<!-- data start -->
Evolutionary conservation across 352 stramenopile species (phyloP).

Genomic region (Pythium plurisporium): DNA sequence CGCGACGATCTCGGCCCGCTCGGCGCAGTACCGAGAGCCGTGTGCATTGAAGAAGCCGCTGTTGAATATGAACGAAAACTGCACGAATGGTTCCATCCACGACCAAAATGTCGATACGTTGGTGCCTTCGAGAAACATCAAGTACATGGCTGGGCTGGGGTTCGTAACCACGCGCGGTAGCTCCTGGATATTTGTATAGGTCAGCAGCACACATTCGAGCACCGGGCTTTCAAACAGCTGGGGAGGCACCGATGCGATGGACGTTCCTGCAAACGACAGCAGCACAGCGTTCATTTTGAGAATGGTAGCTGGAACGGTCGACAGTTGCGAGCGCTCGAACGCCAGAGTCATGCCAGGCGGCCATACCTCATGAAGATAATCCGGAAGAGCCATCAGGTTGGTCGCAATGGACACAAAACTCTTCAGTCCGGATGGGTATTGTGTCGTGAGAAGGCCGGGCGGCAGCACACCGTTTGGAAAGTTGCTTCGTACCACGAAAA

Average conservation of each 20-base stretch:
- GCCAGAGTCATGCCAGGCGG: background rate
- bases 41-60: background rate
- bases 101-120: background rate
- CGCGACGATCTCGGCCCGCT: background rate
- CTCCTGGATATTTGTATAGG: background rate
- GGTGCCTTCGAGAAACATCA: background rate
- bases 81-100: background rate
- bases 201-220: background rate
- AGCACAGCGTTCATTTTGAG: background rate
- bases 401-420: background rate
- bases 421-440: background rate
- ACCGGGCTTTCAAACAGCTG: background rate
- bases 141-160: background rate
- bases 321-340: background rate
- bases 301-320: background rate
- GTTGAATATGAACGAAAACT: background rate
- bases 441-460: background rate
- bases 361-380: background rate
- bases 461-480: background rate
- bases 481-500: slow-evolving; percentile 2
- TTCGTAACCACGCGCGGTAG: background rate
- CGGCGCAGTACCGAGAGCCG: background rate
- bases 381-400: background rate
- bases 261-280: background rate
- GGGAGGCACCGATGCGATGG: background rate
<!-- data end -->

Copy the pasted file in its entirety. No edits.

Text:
Evolutionary conservation across 352 stramenopile species (phyloP).

Genomic region (Pythium plurisporium): DNA sequence CGCGACGATCTCGGCCCGCTCGGCGCAGTACCGAGAGCCGTGTGCATTGAAGAAGCCGCTGTTGAATATGAACGAAAACTGCACGAATGGTTCCATCCACGACCAAAATGTCGATACGTTGGTGCCTTCGAGAAACATCAAGTACATGGCTGGGCTGGGGTTCGTAACCACGCGCGGTAGCTCCTGGATATTTGTATAGGTCAGCAGCACACATTCGAGCACCGGGCTTTCAAACAGCTGGGGAGGCACCGATGCGATGGACGTTCCTGCAAACGACAGCAGCACAGCGTTCATTTTGAGAATGGTAGCTGGAACGGTCGACAGTTGCGAGCGCTCGAACGCCAGAGTCATGCCAGGCGGCCATACCTCATGAAGATAATCCGGAAGAGCCATCAGGTTGGTCGCAATGGACACAAAACTCTTCAGTCCGGATGGGTATTGTGTCGTGAGAAGGCCGGGCGGCAGCACACCGTTTGGAAAGTTGCTTCGTACCACGAAAA

Average conservation of each 20-base stretch:
- GCCAGAGTCATGCCAGGCGG: background rate
- bases 41-60: background rate
- bases 101-120: background rate
- CGCGACGATCTCGGCCCGCT: background rate
- CTCCTGGATATTTGTATAGG: background rate
- GGTGCCTTCGAGAAACATCA: background rate
- bases 81-100: background rate
- bases 201-220: background rate
- AGCACAGCGTTCATTTTGAG: background rate
- bases 401-420: background rate
- bases 421-440: background rate
- ACCGGGCTTTCAAACAGCTG: background rate
- bases 141-160: background rate
- bases 321-340: background rate
- bases 301-320: background rate
- GTTGAATATGAACGAAAACT: background rate
- bases 441-460: background rate
- bases 361-380: background rate
- bases 461-480: background rate
- bases 481-500: slow-evolving; percentile 2
- TTCGTAACCACGCGCGGTAG: background rate
- CGGCGCAGTACCGAGAGCCG: background rate
- bases 381-400: background rate
- bases 261-280: background rate
- GGGAGGCACCGATGCGATGG: background rate